M1EK is mean sometimes

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Since I keep referencing this, purchase this it needed its own post; so the two relevant pictures wouldn’t be buried under 6 showing the commuter rail route. The blue line was drawn by me, and represents the 2000 light rail route (best guess at the time). The red line is the 2004 commuter rail track.

Finishing the trifecta of transit crackplogging for the day, order I sent the note below to the Austin streetcars yahoo group after hearing a report on the “Future Connections” workshop held on Saturday. These folks are people I normally agree with wholeheartedly, and they doubtlessly think they’re helping to make something good out of something bad. Kind of sad that they can be suborned by the chance to play with trinkets and maps. But then again, I like maps too. And, hey, free lunch.
All that stuff made writing this email to the group kind of difficult. But it’s what I do. Mark Yznaga already wrote back and was kinda pissed that I characterized the attitudes of the participants, but I already pretty much know how Lyndon Henry and Dave Dobbs and especially Jim Skaggs are playing it, so it’s unlikely I got too many other folks wrong. With that in mind, I might be adding more here if he responds with contradictory details.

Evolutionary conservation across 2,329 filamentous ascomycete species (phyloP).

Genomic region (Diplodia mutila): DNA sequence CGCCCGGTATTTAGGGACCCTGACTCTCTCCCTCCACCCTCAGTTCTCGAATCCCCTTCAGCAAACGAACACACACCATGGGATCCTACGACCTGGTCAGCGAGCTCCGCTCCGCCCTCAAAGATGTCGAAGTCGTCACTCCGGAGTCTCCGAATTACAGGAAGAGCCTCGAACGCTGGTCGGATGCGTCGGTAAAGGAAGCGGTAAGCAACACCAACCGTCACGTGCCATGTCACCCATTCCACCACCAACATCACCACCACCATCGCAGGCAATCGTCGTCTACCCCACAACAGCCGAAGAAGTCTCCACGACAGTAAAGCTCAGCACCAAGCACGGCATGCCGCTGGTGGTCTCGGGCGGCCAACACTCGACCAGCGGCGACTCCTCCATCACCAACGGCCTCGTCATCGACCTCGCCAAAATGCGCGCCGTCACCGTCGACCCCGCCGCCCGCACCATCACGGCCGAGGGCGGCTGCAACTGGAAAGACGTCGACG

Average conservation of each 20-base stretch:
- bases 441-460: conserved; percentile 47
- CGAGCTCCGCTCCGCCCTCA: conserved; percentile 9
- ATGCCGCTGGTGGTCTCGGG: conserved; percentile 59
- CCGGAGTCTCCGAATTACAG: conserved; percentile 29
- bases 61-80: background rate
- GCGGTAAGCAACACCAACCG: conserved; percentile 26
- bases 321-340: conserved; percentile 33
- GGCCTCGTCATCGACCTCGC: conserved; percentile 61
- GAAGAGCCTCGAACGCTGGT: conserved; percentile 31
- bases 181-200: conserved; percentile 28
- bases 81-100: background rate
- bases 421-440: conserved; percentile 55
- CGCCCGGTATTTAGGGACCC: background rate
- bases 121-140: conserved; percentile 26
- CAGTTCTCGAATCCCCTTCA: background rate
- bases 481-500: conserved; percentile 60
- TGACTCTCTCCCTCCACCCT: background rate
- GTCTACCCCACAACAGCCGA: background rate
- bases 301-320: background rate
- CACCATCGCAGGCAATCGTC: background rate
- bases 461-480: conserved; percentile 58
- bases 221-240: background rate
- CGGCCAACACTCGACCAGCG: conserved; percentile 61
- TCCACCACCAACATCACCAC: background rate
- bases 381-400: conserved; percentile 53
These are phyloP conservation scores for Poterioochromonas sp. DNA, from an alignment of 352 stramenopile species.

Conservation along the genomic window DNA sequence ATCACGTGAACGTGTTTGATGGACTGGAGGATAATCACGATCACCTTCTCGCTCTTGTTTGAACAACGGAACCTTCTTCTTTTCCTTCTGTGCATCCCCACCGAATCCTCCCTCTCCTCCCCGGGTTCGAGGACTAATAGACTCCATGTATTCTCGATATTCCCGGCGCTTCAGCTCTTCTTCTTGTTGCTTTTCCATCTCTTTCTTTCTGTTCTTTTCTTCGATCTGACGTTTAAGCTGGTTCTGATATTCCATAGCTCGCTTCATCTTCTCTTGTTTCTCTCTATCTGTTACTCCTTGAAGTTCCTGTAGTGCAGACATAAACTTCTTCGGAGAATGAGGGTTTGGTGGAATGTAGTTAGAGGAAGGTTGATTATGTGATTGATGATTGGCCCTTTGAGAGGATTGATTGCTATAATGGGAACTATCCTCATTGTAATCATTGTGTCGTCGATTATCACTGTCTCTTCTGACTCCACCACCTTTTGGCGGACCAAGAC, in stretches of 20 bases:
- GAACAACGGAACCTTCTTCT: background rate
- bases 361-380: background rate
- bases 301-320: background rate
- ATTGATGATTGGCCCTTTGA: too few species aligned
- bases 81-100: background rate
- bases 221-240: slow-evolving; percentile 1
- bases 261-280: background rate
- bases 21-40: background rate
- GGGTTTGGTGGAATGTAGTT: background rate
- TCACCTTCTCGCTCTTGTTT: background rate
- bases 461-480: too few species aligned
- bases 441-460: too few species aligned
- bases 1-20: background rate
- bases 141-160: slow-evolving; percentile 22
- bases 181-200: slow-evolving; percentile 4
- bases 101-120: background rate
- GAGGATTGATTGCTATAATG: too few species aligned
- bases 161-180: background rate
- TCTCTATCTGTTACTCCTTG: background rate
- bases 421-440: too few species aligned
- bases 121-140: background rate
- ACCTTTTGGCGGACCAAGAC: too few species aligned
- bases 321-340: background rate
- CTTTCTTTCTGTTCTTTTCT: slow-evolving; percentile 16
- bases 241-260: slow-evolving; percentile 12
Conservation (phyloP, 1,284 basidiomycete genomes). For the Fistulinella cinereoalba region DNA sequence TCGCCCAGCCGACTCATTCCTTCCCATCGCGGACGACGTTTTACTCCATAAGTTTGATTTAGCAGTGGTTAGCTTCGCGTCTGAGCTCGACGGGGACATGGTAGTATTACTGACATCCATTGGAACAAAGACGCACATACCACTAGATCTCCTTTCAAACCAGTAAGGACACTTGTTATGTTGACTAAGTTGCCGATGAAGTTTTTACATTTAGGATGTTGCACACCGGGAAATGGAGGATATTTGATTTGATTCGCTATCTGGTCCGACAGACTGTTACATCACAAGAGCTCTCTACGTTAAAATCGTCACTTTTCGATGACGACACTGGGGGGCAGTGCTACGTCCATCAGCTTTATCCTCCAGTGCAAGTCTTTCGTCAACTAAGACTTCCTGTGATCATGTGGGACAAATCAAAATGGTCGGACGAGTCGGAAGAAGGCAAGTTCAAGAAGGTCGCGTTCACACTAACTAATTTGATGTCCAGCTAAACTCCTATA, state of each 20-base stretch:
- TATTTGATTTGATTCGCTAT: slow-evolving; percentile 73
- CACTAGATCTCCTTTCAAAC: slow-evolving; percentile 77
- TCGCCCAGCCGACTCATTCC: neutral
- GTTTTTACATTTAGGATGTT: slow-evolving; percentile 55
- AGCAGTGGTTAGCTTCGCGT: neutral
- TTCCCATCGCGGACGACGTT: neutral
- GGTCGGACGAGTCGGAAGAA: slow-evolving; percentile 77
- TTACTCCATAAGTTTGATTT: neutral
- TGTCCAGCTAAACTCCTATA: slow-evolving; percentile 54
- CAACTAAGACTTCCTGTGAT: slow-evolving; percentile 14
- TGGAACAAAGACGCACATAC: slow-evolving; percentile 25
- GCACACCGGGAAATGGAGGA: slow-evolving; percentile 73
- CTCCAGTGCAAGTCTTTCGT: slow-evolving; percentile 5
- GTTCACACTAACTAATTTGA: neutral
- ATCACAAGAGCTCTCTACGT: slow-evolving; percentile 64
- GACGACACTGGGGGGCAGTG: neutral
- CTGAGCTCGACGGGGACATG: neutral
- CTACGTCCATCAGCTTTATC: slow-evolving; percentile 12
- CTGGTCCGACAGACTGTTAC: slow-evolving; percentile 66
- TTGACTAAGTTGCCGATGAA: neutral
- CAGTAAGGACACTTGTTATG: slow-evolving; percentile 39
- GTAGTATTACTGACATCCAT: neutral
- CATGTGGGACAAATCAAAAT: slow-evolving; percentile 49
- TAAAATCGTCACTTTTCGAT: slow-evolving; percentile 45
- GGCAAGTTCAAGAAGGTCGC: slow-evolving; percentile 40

As usual, I guess it falls to me to be the voice of realism here.
Folks, getting you to spend your time drawing lines and pushing
plastic tokens around a map is exactly what Capital Metro wants you to
do instead of asking them why a particular route and mode might
attract somebody out of their car. Think USE CASES.
Whether this circulator is a shuttle bus on rubber tires or a dillo on
streetcar rails, it’s still stuck behind all the cars in the same
lane, since Capital Metro has already ruled out a reserved guideway
for these circulator(s). Requiring a transfer to a reserved guideway
circulator would be a disincentive for many riders, but transferring
to a circulator which is going to be slow, jerky, and unreliable is
even worse.
Remember: Only one metro area has tried to build their transit system
around a rail project like this one, rather than doing what we
attempted to do in 2000. And it’s viewed as a failure, not as the
success that Minneapolis, Dallas, Portland, etc. have.
I urge you to be less credulous in the future. You could probably have
been more productive by skipping out and coming over to my son’s 2nd
birthday party over at Shipe Park (held at the same time) to help us
blow up balloons.
Doesn’t anybody feel foolish becoming Capital Metro’s “useful idiot”?
Sorry to be so harsh, but seriously. Come on.
Mike Dahmus